Gendered union trajectories in the Tunisian revolution – with Sarah Barrières

The ERC LIVE-AR project team is pleased to announce the seventh session of the monthly seminar series « Activists Pathways and Political Crises » . It will take place on April 30th 2024, from 2pm to 4pm (CET – Paris time). Our speaker will be Sarah Barrières (EHESS, CMH), who will present a lecture entitled « Gendered union trajectories in the Tunisian revolution ».

The session will take place at CEPED, Paris Cité University, Saint-Germain campus, and by videoconference, in French only.

Session Summary

During the Tunisian revolution, workplaces were in turmoil and a source of renewed social conflict. Sarah Barrières’ presentation will analyse the paths of two trade unionists during the Tunisian revolutionary process in terms of their place in gender relations. In the early stages of the workers’ protests (beginning of 2011), the two trade unionists occupied the same position in the trade union arena: both were general secretaries of the UGTT union structure in their private company, recognised as leaders in their workplace and appreciated by their colleagues. However, while one of them enjoyed a meteoric rise through the trade union ranks, the other was sacked, left jobless and banished from this militant space, even though the protest methods adopted by these grassroots union leaders were more or less the same. The Tunisian revolutionary process has reconfigured gender relations, in particular by broadening and renewing women’s protest and political practices, leading to new gender arrangements in both the public and private spheres. So how do we explain such contrasting trade union pathways? Through these two militant stories, we will highlight the weight of gender relations and the role of ‘co-optation’ in the selection of trade union officials in order to shed light on the biographical consequences of trade union militancy in a revolutionary situation.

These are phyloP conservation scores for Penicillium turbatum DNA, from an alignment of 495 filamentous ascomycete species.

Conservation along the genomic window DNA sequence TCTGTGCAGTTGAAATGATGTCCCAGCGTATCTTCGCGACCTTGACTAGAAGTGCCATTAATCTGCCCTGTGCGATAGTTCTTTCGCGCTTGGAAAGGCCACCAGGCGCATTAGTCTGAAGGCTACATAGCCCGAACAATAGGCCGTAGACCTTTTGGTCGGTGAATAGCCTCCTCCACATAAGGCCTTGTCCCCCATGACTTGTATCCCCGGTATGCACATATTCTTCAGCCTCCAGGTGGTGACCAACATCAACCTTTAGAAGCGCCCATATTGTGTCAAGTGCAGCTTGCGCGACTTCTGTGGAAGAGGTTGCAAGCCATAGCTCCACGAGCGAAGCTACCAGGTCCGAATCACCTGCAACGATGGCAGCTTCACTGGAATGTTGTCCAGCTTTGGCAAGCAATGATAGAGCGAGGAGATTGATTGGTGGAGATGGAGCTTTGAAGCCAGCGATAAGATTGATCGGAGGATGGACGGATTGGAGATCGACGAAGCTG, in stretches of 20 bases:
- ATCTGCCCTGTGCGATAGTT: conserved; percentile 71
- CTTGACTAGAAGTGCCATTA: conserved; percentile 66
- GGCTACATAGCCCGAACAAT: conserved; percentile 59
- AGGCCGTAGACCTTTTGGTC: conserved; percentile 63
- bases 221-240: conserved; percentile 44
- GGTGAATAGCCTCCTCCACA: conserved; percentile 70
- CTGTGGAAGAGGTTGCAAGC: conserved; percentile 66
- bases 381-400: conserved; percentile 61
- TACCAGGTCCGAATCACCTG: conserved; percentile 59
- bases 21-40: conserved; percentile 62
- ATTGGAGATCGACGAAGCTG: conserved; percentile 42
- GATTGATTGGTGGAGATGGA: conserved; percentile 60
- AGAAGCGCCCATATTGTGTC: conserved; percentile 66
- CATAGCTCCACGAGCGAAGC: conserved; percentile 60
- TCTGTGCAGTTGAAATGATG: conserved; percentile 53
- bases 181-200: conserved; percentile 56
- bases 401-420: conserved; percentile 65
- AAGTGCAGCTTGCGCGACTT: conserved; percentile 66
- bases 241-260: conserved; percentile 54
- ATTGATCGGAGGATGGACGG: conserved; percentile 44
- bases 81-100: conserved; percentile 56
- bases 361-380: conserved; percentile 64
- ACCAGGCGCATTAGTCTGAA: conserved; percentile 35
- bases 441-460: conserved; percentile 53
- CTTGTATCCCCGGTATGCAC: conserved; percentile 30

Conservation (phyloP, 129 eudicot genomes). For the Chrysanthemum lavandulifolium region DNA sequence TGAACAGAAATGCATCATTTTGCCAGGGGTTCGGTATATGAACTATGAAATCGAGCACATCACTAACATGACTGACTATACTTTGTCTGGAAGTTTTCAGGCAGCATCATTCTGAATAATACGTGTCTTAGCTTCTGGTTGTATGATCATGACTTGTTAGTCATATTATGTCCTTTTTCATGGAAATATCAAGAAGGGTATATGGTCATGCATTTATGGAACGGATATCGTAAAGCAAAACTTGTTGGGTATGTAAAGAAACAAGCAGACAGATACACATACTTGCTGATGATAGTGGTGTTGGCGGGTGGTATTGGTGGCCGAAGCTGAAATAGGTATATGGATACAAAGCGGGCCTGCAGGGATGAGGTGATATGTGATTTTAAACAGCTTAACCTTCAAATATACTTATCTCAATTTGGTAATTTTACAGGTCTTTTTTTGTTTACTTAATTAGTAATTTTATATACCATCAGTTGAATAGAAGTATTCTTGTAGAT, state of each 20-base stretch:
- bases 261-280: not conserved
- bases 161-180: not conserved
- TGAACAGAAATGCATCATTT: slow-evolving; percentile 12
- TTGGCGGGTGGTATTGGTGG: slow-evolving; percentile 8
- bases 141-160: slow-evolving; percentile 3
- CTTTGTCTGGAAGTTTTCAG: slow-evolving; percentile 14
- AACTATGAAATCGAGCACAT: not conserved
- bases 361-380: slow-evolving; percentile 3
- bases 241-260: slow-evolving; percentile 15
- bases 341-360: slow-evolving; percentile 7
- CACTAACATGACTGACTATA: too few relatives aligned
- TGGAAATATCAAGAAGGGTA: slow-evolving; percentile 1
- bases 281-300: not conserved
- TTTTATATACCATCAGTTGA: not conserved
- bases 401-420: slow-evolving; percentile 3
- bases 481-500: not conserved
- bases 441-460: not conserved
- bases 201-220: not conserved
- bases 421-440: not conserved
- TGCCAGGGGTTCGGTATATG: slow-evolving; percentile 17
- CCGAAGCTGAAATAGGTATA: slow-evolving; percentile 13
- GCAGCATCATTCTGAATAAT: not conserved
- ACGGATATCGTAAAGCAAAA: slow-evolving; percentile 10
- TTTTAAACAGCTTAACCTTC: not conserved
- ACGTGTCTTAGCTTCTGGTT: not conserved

Speaker’s biography

Sarah Barrières is a doctoral student in sociology at the EHESS and is attached to the Maurice Halbwachs Centre. Her thesis looks at workers’ and trade union resistance in several international subcontracting sectors during the revolutionary process in Tunisia. Drawing on a cross-reading of the sociology of work, gender studies and the sociology of political crises, the aim of this thesis is to analyse the effects of the Tunisian political crisis on the reconfiguration of gender relations in and through labour protests. She has recently published, with Abir Kréfa and Saba Le Renard (eds.), Le Genre en révolution. Maghreb et Moyen-Orient, 2010-2020, Lyon, Presses Universitaires de Lyon (PUL), Actions collectives, 2023​

For further information about the seminar and to register, please email the LIVE-AR project team (​